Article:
Friday, September 13, 2013

George Pickett the Great Commander

George Pickett the Great Commander


George Edward Pickett

Historian Thomas Desjardin noted, “General George Pickett commanded only about half of the troops who made the assault known today as 'Pickett's Charge'.”

The historical novel “The Killer Angels” by Michael Shaara describes Pickett as follows, “Gaudy and lovable, long-haired, perfumed. Last in his class at West Point, he makes up for a lack of wisdom with a lusty exuberance.”

Pickett did love a good time, but also a stiff drink. He was noted for his love of alcohol while a cadet at West Point. He was also noted for his arrogance. When Lee was asked for a lock of his hair, he turned it down saying he could hardly afford to give up any, but they might ask Pickett because of his long ringlets. The joke upset Pickett who didn't think it a bit funny.

James Dearing noted, “Pickett is not noted for keeping his temper...he ripped out with a whole handful of pretty strong words.”

Major John C. Haskell talking about Pickett's being wounded in the shoulder at Gaines Mill portrayed Pickett as anything but heroic. He claimed after Pickett was wounded, he was found “standing by his horse in a small hollow...bewailing himself. He called to me to send a litter as he was mortally wounded. I had none and was too busy with my men. He was very slightly wounded and perfectly able to take care of himself.”

Eppa Hunton who was known to dislike Pickett complained about he and his staff lying low on their horses when in an exposed position at Suffolk. Hunton of course rode erect to inspire his men. Hunton also noted that Pickett was a great and honorable soldier up until the time he engaged and married. He then began to lose his desire for battlefield heroics. There is a lot of truth in this statement.

Longstreet ever the friend grew tired of Pickett leaving his command during the night. Pickett decided to ask Sorrel for permission instead. Longstreet's aide Moxley Sorrel declined to take responsibility for Pickett's absence in case his division was attacked. Sorrel wrote, “Pickett went all the same, nothing could hold him back from that pursuit. I don't think his division benefited from such carpet-knight doings on the field.”

Historian Lesley Gordon stated, “His frequent absences, constant complaining, and bungling of even the simplest of orders, however, marked Pickett as an unreliable division leader.”

Following his failure at Gettysburg, he was sent to take New Berne and again failed miserably. The stress of responsibility was growing. His temper was showing a short fuse. When twenty-two men who had once been members of the North Carolina Home guard, yet had deserted to join the Union were captured, Pickett had a chance to take out his frustrations on someone other than himself. He had the prisoners hanged against the protest of Union General John J. Peck.

One Confederate overheard Pickett yell at two of the prisoners just before the court martial trial began, “God damn you, I reckon you will hardly ever go back there again, you damned rascals; I'll have you shot, and all other damned rascals who desert.”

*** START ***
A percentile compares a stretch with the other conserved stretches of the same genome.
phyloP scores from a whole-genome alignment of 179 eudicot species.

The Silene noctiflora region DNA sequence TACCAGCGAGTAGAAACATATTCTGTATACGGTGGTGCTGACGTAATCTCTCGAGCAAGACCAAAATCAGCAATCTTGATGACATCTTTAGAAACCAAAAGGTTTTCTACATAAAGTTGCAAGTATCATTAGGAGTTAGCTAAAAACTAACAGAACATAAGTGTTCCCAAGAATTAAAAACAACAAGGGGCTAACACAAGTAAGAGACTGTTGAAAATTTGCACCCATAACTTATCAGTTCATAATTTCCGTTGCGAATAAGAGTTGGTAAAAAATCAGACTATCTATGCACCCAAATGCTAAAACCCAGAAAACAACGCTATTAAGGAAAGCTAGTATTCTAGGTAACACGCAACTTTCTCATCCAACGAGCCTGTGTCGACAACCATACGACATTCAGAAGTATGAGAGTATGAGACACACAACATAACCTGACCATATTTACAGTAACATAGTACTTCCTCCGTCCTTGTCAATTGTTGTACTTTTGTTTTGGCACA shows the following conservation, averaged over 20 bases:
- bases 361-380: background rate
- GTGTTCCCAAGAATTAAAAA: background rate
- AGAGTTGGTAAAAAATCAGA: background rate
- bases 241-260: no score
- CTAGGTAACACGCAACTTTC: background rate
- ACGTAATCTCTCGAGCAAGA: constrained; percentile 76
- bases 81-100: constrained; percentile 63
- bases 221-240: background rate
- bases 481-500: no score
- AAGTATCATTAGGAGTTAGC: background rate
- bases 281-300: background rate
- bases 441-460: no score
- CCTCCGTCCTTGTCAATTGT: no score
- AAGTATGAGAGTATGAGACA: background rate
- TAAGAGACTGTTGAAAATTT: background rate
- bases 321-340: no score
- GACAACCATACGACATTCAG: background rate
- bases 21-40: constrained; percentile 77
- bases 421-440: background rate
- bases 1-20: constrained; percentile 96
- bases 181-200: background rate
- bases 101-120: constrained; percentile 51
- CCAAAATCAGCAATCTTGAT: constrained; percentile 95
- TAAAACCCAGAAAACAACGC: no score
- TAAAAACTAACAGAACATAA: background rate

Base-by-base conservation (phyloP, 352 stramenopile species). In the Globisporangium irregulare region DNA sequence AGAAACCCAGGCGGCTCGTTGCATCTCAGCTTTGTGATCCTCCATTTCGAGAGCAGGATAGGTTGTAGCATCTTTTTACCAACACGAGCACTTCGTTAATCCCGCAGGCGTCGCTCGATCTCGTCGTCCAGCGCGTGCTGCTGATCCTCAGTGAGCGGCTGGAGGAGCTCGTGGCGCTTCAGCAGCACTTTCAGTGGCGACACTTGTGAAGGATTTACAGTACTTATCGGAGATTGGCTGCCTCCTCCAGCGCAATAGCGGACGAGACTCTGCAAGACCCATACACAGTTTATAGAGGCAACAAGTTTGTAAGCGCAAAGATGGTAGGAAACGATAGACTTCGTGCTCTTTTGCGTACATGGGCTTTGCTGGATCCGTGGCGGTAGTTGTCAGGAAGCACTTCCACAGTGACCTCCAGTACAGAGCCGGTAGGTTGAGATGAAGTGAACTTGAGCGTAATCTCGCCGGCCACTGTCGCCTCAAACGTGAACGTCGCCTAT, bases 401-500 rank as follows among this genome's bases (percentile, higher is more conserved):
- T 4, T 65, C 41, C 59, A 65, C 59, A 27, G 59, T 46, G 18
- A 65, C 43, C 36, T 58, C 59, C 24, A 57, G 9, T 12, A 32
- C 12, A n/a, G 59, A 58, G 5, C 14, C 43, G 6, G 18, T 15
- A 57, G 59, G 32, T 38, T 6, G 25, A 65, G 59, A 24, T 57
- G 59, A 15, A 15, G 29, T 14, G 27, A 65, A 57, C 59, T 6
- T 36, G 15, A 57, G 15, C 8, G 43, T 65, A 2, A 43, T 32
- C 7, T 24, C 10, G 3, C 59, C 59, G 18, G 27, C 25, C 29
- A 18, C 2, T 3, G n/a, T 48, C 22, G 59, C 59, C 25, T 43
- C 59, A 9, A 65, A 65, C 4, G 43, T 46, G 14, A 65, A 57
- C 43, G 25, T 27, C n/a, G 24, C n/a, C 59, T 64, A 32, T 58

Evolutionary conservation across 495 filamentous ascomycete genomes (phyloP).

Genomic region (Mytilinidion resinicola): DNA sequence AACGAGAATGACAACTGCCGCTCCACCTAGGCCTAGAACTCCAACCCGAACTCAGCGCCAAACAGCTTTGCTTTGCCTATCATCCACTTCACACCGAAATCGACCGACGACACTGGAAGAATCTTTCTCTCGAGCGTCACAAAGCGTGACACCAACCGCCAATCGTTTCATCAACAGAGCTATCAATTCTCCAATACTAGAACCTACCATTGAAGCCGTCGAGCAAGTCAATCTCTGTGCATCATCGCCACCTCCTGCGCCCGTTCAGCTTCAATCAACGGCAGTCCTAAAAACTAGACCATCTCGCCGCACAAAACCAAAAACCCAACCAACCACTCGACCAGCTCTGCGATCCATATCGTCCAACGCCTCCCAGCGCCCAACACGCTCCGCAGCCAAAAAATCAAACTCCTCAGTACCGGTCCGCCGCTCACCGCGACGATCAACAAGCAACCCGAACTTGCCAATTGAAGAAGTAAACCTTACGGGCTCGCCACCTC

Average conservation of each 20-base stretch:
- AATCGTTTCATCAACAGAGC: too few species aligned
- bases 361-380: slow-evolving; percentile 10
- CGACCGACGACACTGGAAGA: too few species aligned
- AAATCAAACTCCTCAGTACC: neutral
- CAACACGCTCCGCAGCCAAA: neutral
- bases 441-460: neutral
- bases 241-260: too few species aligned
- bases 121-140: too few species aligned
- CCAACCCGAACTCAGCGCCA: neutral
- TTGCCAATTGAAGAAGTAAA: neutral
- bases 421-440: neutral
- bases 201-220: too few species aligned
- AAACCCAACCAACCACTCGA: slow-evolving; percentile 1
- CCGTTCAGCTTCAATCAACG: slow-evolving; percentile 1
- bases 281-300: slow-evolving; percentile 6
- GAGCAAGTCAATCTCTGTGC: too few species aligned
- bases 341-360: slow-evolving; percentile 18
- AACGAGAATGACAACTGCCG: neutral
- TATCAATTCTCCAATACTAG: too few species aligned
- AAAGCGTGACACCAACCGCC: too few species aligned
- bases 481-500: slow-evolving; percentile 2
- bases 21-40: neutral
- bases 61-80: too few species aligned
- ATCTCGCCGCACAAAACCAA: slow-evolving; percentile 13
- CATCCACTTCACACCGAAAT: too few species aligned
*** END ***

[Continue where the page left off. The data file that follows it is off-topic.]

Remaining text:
It's quite possible that Pickett's friendship with Lieutenant General James Longstreet was the reason he was retained in command despite all his failures. The two men had been friends since the Mexican War when they'd fought side by side. Moxley Sorrel, an aide to Longstreet wrote, “I could always see how Longstreet looked after Pickett, and made us give him things very fully; indeed sometimes stay with him to make sure he did not get astray.”

When Bragg began to berate Pickett for his panicking about the Federal troop movements, Pickett requested to return to Longstreet's corps. Longstreet went so far as to write a letter to the war department asking that Pickett be returned to his command. On May 9, 1864, it seems that George Edward Pickett possibly suffered a nervous breakdown. Despite this setback, he would soon return to command of his old division.

Lee and Longstreet sent Pickett with his division and other troops under his command to Five Forks, the extreme right flank of Lee's army. There Pickett would command 19,000 men against Sheridan's 50,000 men. The odds were long, but they'd always been long for the Confederate army. Pickett marched toward the field on March 30 and his handling of his troops was questioned by many that witnessed his advance. The next morning, Pickett's men attacked Sheridan's troops and drove them from the field, With daylight still remaining and the Federal army in full retreat, Pickett inexplicably called off the attack. The next day on April 1, 1865, with Sheridan's men regrouped and moving against his force, Pickett did the unthinkable. Despite Lee's orders for him to hold Five Forks at all hazards, Pickett left the field. Pickett and cavalry commander Fitzhugh Lee moved several miles to the rear to attend a shad bake hosted by cavalry brigade commander Tom Rosser. While they ate and possible drank brandy, Pickett ignored reports of the attack against his troops.

As his line collapsed, Pickett mounted his horse and raced from the field. When one of Rooney Lee's couriers attempted to deliver a message to Pickett, he shouted for the man not to talk to him and continued his retreat. Pickett would lose over 4,000 men in the fiasco. It was the beginning of the end for General Lee's army.

Just before the surrender of the army, Robert E. Lee saw Pickett and asked his aides, “Is that man still with this army?” 

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